Southern Soul Songwriter George Jackson Dies at 68
Songwriter George Jackson, co-author of "Old Time Rock and Roll" and hundreds of other soul, rock and rhythm and blues tunes, has died. He was 68.
Jackson died Sunday morning at his home in Ridgeland, a suburb of Jackson, said Thomas Couch Sr., board chairman of Malaco Records. Jackson had been sick with cancer for about a year.
"It was not unexpected, but it's always too soon," Couch said.
Born in Indianola, Miss., Jackson was writing songs by the time he was in his teens. It was Ike Turner who brought Jackson to New Orleans R&B pioneer Cosimo Matassa's studio in 1963, where he recorded his first song.
Jackson recorded dozens of singles in the 1960s and worked in Memphis, Tenn., but made his mark as a writer, beginning with FAME Studios in Muscle Shoals, Ala. He later was a songwriter for crosstown rival Muscle Shoals Sound Studios before returning to Memphis. When Malaco bought Muscle Shoals Sound, it hired Jackson to write songs, said Wolf Stephenson, Malaco's vice president and chief engineer.
"George had hooks coming out of his ears," Stephenson said. "They weren't all hits, but I never heard him write a bad song. He never really got the recognition that's normally due a writer of his stature."
The Osmonds recorded Jackson's "One Bad Apple" in 1970, taking it to No. 1. Jackson and Thomas Jones III wrote "Old Time Rock and Roll," which Bob Seger recorded in 1978.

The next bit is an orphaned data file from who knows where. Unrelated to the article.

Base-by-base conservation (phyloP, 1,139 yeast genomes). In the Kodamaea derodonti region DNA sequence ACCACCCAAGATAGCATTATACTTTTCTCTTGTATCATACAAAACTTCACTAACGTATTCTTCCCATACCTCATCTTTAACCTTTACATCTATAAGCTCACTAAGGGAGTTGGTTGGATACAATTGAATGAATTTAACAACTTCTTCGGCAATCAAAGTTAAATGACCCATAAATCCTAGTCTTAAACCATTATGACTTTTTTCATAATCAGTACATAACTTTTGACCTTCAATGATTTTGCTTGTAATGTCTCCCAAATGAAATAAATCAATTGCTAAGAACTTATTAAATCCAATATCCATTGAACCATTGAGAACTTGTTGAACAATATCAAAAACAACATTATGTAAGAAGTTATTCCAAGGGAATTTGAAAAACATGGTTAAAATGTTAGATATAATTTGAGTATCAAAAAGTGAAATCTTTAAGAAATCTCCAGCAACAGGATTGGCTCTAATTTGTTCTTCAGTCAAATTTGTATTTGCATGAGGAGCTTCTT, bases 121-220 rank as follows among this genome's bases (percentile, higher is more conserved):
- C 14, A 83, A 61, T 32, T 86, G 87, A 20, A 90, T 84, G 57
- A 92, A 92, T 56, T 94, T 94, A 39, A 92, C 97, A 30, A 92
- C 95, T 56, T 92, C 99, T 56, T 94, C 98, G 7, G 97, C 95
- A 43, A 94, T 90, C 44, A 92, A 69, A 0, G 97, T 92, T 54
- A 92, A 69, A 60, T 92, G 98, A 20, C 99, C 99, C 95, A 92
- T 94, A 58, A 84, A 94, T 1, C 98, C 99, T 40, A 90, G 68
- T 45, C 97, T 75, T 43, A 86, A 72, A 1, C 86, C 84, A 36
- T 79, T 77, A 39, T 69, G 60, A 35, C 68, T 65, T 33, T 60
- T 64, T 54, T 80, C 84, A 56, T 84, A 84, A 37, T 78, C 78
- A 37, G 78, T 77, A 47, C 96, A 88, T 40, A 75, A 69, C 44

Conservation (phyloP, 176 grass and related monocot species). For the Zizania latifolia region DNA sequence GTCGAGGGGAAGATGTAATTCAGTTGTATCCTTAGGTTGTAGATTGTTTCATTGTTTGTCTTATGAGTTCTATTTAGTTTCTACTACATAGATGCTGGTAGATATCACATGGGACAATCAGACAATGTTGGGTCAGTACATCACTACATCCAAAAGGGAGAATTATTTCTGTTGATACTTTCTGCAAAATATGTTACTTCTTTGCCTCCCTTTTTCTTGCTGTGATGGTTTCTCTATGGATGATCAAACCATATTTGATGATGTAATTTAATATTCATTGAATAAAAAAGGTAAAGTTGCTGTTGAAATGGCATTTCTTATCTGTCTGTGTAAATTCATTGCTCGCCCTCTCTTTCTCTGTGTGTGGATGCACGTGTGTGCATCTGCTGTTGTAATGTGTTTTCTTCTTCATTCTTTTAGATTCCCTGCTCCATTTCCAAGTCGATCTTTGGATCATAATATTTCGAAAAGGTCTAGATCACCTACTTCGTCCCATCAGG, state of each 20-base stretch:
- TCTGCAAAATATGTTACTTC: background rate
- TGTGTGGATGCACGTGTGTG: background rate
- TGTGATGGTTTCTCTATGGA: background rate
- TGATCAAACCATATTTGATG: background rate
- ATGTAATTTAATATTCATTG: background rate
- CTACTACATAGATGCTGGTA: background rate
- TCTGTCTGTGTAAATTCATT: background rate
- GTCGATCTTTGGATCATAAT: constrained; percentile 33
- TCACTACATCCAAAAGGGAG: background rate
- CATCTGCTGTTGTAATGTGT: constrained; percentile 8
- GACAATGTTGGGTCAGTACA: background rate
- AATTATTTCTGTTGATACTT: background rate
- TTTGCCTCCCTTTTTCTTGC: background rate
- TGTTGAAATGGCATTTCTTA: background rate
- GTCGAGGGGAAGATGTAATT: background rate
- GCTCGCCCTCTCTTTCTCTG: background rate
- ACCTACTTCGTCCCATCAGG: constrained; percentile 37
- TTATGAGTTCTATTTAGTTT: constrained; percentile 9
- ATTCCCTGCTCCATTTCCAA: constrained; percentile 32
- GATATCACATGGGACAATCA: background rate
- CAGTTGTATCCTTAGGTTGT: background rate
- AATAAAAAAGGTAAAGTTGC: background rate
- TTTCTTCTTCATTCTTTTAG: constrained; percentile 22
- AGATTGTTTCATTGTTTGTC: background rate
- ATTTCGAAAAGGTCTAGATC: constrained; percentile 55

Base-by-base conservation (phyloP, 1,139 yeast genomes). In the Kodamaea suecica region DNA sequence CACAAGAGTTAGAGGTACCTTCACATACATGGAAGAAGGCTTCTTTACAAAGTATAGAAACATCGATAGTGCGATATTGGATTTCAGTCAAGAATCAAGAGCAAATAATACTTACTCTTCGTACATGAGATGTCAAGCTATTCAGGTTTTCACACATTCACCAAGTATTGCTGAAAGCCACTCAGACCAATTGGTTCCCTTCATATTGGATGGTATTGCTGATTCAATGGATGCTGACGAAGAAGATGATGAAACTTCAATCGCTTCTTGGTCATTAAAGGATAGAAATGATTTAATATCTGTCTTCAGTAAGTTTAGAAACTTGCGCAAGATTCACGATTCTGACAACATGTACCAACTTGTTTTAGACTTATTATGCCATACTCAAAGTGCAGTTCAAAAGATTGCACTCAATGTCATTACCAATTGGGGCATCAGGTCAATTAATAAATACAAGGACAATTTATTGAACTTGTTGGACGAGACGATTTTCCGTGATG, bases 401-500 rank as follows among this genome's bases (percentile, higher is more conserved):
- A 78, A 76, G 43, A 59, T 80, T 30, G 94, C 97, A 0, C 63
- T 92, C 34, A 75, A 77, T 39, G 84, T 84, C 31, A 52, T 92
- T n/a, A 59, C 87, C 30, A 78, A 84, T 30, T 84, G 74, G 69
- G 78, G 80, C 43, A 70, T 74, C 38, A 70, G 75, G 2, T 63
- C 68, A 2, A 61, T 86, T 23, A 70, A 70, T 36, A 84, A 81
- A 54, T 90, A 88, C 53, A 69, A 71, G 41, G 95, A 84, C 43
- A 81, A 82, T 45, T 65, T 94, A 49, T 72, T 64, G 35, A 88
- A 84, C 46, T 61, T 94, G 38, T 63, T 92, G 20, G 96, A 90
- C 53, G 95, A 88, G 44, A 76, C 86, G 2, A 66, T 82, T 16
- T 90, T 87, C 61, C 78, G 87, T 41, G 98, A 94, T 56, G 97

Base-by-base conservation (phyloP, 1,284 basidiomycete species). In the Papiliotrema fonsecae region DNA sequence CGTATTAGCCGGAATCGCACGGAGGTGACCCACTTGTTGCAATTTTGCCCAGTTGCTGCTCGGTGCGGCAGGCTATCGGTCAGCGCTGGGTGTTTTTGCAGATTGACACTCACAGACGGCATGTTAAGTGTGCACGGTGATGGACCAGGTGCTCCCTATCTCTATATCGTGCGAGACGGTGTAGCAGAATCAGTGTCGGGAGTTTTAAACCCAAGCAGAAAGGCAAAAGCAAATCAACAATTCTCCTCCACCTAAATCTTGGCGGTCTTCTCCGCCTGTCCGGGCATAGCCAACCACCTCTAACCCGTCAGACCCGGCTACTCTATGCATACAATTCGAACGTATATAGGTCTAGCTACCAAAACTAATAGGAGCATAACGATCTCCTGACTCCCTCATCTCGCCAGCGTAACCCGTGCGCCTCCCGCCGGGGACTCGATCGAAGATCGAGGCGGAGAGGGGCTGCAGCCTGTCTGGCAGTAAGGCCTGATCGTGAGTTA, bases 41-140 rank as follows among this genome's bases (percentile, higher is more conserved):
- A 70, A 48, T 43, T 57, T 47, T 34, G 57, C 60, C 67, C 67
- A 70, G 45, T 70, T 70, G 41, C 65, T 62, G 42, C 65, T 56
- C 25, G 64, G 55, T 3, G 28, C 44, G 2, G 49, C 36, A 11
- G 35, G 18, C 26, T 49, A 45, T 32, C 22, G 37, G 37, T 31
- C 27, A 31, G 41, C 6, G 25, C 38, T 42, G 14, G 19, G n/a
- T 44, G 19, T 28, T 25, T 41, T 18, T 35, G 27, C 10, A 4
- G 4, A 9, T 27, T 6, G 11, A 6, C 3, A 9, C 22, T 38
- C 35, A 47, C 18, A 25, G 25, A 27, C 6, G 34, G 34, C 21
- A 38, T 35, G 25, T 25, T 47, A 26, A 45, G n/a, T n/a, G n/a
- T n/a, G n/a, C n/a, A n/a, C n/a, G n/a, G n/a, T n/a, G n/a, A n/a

Stephenson said "Old Time Rock and Roll" is truly Jackson's song, and he has the tapes to prove it, despite Seger's claims that he altered it.
"Bob had pretty much finished his recording at Muscle Shoals and he asked them if they had any other songs he could listen to for the future," Stephenson said.
Besides Seger, the Osmonds and Ike and Tina Turner, Jackson's songs were also recorded by James Brown, Wilson Pickett and Clarence Carter. Later, he wrote "Down Home Blues" for Z.Z. Hill, a song which was a keystone for Malaco. The Mississippi label is a storehouse of soul, rhythm and blues and gospel music.
"He had a way of seeing things about life and saying them in a way that a lot of other people could relate to," Couch said.
Jackson's own vocal performances were mainly scattered over singles, although some have been collected into albums, including a 2011 reissue of his FAME recordings, "Don't Count Me Out," which won critical acclaim. That and other compilations were aimed at part at fans in the United Kingdom, where Stephenson said Jackson had a strong following.
Funeral arrangements were still being made.